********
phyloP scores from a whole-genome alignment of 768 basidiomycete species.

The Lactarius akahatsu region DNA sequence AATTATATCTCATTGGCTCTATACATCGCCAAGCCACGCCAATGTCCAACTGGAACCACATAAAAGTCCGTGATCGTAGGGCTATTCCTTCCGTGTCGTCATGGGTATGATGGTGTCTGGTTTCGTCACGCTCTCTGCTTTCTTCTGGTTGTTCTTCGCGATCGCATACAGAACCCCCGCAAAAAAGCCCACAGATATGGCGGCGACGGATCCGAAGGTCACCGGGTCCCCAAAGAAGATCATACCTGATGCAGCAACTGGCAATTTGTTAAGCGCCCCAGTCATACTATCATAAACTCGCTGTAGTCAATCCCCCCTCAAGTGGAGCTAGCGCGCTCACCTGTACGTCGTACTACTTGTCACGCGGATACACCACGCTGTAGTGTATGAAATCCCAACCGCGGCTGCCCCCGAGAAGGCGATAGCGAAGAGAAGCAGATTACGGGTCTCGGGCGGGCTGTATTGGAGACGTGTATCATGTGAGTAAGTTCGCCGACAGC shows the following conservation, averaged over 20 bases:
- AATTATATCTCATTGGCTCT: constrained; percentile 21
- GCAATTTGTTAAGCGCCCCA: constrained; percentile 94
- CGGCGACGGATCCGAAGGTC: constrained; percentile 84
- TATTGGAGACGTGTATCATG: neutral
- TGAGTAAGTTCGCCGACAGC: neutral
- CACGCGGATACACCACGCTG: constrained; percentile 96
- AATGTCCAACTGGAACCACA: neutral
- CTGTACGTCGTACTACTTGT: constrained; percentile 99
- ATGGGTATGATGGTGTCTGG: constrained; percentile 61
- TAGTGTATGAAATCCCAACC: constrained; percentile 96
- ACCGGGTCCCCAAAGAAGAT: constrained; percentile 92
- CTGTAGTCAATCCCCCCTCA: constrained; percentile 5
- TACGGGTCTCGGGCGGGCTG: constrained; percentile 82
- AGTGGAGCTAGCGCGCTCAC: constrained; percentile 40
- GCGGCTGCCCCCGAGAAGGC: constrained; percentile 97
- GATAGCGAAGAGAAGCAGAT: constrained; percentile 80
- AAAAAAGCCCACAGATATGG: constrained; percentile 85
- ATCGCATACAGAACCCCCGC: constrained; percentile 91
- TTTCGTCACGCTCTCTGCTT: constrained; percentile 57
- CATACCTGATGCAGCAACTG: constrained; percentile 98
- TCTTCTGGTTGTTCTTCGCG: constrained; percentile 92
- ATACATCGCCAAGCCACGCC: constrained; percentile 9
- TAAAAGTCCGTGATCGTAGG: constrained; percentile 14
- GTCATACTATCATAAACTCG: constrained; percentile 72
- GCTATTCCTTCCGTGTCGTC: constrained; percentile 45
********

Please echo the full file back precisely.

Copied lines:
phyloP scores from a whole-genome alignment of 768 basidiomycete species.

The Lactarius akahatsu region DNA sequence AATTATATCTCATTGGCTCTATACATCGCCAAGCCACGCCAATGTCCAACTGGAACCACATAAAAGTCCGTGATCGTAGGGCTATTCCTTCCGTGTCGTCATGGGTATGATGGTGTCTGGTTTCGTCACGCTCTCTGCTTTCTTCTGGTTGTTCTTCGCGATCGCATACAGAACCCCCGCAAAAAAGCCCACAGATATGGCGGCGACGGATCCGAAGGTCACCGGGTCCCCAAAGAAGATCATACCTGATGCAGCAACTGGCAATTTGTTAAGCGCCCCAGTCATACTATCATAAACTCGCTGTAGTCAATCCCCCCTCAAGTGGAGCTAGCGCGCTCACCTGTACGTCGTACTACTTGTCACGCGGATACACCACGCTGTAGTGTATGAAATCCCAACCGCGGCTGCCCCCGAGAAGGCGATAGCGAAGAGAAGCAGATTACGGGTCTCGGGCGGGCTGTATTGGAGACGTGTATCATGTGAGTAAGTTCGCCGACAGC shows the following conservation, averaged over 20 bases:
- AATTATATCTCATTGGCTCT: constrained; percentile 21
- GCAATTTGTTAAGCGCCCCA: constrained; percentile 94
- CGGCGACGGATCCGAAGGTC: constrained; percentile 84
- TATTGGAGACGTGTATCATG: neutral
- TGAGTAAGTTCGCCGACAGC: neutral
- CACGCGGATACACCACGCTG: constrained; percentile 96
- AATGTCCAACTGGAACCACA: neutral
- CTGTACGTCGTACTACTTGT: constrained; percentile 99
- ATGGGTATGATGGTGTCTGG: constrained; percentile 61
- TAGTGTATGAAATCCCAACC: constrained; percentile 96
- ACCGGGTCCCCAAAGAAGAT: constrained; percentile 92
- CTGTAGTCAATCCCCCCTCA: constrained; percentile 5
- TACGGGTCTCGGGCGGGCTG: constrained; percentile 82
- AGTGGAGCTAGCGCGCTCAC: constrained; percentile 40
- GCGGCTGCCCCCGAGAAGGC: constrained; percentile 97
- GATAGCGAAGAGAAGCAGAT: constrained; percentile 80
- AAAAAAGCCCACAGATATGG: constrained; percentile 85
- ATCGCATACAGAACCCCCGC: constrained; percentile 91
- TTTCGTCACGCTCTCTGCTT: constrained; percentile 57
- CATACCTGATGCAGCAACTG: constrained; percentile 98
- TCTTCTGGTTGTTCTTCGCG: constrained; percentile 92
- ATACATCGCCAAGCCACGCC: constrained; percentile 9
- TAAAAGTCCGTGATCGTAGG: constrained; percentile 14
- GTCATACTATCATAAACTCG: constrained; percentile 72
- GCTATTCCTTCCGTGTCGTC: constrained; percentile 45